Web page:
that come under the coelacanth family were once accepted as
strong evidence for transitional forms. Basing their argument
on coelacanth fossils, evolutionary biologists proposed that
this fish had a primitive (not completely functioning) lung.
Many scientific publications stated the fact, together with
drawings showing how coelacanths passed to land from water.
All these rested on the assumption that the coelacanth was an
When they only had
fossils of coelacanths, evolutionary paleontologists
put forward a number of Darwinist assumptions regarding
them; however, when living examples were found,
all these assumptions were shattered.
Below, examples of living coelacanths. The picture
on the right below shows the latest specimen of
coelacanth, found in Indonesia in 1998.
However on December 22, 1938,
a very interesting discovery was made in the Indian Ocean.
A living member of the coelacanth family, previously presented
as a transitional form that had become extinct 70 million
years ago, was caught! The discovery of a "living" prototype
of the coelacanth undoubtedly gave evolutionists a severe
shock. The evolutionary paleontologist J. L. B. Smith said,
"If I'd meet a dinosaur in the street I wouldn't have been
more astonished."88 In the years to come,
200 coelacanths were caught many times in different parts
of the world.
revealed how groundless the speculation regarding them was.
Contrary to what had been claimed, coelacanths had neither
a primitive lung nor a large brain. The organ that evolutionist
researchers had proposed as a primitive lung turned out to
be nothing but a fat-filled swimbladder.89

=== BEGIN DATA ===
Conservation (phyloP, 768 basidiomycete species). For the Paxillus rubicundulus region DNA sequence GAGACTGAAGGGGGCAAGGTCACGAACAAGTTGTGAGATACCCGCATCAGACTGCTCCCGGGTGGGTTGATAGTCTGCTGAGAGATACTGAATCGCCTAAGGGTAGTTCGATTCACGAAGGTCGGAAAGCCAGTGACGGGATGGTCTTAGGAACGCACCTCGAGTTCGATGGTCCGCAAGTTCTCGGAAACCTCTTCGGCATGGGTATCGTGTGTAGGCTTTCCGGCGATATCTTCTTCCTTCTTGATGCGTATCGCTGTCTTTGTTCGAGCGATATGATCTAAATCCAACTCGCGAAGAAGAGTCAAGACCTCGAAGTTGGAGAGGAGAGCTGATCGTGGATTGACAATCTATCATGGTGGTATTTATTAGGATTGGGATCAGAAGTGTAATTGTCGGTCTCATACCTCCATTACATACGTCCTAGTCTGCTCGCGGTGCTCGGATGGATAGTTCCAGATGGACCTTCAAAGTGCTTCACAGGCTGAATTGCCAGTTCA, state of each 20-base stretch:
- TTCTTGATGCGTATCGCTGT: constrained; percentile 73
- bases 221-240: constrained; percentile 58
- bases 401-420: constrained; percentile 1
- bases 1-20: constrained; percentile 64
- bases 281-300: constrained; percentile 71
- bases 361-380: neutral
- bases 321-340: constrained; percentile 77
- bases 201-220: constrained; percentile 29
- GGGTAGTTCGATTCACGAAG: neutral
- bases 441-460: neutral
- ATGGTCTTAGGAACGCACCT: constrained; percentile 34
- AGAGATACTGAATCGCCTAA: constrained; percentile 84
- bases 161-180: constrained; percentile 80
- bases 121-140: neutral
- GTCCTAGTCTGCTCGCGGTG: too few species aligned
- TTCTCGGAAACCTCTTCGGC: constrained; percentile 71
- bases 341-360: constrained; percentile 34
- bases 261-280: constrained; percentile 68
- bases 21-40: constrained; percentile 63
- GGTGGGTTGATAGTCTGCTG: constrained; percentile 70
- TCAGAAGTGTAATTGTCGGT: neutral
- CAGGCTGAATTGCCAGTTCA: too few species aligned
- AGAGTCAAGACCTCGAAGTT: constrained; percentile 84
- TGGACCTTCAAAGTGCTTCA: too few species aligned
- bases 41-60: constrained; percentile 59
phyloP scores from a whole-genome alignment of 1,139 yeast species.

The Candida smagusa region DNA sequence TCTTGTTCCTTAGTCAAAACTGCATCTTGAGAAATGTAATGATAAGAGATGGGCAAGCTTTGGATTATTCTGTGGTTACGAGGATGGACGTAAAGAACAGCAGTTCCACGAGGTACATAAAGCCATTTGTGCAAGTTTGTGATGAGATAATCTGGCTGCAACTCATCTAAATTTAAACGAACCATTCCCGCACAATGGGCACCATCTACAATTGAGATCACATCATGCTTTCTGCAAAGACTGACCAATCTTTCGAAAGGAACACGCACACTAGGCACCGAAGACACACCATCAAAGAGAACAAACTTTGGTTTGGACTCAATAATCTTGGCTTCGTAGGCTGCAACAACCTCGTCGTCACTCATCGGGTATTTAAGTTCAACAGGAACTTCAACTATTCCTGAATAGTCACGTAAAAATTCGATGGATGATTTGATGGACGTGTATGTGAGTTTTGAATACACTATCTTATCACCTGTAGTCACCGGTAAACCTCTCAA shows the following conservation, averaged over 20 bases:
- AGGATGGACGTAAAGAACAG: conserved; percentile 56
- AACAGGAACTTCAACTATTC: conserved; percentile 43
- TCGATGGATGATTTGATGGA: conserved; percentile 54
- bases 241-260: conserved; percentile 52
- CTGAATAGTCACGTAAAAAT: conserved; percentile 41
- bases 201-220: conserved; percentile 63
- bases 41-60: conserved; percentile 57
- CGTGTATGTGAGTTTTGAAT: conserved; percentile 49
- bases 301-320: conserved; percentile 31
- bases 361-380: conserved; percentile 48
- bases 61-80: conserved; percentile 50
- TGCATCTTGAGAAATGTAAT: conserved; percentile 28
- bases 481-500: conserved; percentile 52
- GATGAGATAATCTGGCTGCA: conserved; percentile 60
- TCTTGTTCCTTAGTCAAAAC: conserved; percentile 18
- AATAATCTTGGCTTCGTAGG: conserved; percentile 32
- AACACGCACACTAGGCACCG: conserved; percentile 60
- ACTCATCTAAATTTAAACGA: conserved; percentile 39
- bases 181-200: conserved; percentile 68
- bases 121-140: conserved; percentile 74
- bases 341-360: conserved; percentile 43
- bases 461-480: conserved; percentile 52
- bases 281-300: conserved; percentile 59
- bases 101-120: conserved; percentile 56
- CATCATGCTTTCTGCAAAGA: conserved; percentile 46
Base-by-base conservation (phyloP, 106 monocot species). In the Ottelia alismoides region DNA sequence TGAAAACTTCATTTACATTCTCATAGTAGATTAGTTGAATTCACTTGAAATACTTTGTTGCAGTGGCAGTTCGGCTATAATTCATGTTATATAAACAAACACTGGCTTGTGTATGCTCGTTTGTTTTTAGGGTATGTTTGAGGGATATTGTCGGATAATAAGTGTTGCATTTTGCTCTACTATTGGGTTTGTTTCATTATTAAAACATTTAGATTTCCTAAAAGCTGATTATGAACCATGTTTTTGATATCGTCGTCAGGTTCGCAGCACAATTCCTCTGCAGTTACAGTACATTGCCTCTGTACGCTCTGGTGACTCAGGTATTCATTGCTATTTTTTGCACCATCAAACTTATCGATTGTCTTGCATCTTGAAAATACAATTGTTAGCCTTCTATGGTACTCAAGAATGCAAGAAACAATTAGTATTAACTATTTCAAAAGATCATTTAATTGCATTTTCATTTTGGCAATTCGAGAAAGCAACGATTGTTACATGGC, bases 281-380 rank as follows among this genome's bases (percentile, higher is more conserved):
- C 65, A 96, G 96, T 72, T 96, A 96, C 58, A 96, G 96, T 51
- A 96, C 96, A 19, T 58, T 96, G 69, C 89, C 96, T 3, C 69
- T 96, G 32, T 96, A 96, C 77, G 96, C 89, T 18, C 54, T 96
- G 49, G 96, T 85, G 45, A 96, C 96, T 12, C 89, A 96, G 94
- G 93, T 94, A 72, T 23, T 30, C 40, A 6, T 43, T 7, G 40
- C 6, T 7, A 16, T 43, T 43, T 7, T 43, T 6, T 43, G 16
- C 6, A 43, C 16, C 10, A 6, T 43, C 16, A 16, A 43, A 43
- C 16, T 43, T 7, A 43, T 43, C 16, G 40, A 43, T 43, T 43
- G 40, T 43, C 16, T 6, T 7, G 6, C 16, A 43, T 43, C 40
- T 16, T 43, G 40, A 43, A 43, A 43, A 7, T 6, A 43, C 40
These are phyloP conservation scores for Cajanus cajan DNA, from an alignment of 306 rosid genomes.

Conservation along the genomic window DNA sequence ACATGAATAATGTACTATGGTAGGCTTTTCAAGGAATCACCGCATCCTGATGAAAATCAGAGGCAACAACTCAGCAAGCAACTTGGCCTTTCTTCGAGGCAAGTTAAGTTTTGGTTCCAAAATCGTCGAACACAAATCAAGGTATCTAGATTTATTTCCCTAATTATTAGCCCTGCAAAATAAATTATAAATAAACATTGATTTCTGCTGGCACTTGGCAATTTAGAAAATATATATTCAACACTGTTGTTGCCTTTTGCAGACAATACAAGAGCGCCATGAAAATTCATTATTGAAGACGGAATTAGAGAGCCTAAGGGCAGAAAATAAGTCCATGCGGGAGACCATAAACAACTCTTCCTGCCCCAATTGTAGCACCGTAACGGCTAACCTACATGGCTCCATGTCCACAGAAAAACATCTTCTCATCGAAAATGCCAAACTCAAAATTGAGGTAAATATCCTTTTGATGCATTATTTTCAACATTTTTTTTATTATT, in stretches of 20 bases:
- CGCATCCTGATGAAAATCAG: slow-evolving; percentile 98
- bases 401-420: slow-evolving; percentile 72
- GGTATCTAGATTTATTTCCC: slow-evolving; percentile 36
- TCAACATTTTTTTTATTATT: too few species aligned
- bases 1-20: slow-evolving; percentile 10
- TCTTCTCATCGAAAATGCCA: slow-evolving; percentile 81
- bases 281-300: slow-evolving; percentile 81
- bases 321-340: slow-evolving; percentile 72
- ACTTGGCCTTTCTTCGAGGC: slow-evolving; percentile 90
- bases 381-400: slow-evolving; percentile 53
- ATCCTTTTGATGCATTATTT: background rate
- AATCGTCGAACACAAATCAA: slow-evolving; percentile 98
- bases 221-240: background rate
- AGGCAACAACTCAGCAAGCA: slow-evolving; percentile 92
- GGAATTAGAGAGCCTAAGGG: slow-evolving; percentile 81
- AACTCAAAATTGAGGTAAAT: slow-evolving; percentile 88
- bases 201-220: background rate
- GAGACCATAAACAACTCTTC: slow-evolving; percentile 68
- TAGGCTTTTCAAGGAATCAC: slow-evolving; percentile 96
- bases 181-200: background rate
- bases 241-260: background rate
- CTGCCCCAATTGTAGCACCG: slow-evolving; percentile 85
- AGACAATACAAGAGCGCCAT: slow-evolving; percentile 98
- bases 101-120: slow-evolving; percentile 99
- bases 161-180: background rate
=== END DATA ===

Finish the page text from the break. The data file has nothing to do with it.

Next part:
Furthermore, the coelacanth, which was introduced as "a reptile
candidate preparing to pass from sea to land," was in reality
a fish that lived in the depths of the oceans and never approached
nearer than 180 meters from the surface.90
FISH OF THE CAMBRIAN
The fundamental reason why evolutionists
imagine coelacanths and similar fish to be "the
ancestor of land animals" is that they have bony
fins. They imagine that these gradually turned into
feet. However, there is a fundamental difference
between fish bones and the feet of land animals
such as Ichthyostega: As shown in Picture 1, the
bones of the coelacanth are not attached to the
backbone; however, those of Ichthyostega are, as
shown in Picture 2. For this reason, the claim that
these fins gradually developed into feet is quite
unfounded. Furthermore, the structure of the bones
in coelacanth fins is very different from that in
the bones in Ichthyostega feet, as seen in Pictures
3 and 4.
Following this, the coelacanth suddenly lost
all its popularity in evolutionist publications. Peter Forey,
an evolutionary paleontologist, says in an article of his
The discovery of Latimeria
raised hopes of gathering direct information on the transition
of fish to amphibians, for there was then a long-held belief
that coelacanths were close to the ancestry of tetrapods.
...But studies of the anatomy and physiology of Latimeria
have found this theory of relationship to be wanting and
the living coelacanth's reputation as a missing link seems
This meant that the only serious claim of a transitional
form between fish and amphibians had been demolished.
Hublin, The Hamlyn Encyclopędia of Prehistoric Animals,
The Hamlyn Publishing Group Ltd., New York, 1984, p. 120.
91 P. L. Forey, Nature, vol. 336,
1988, p. 727.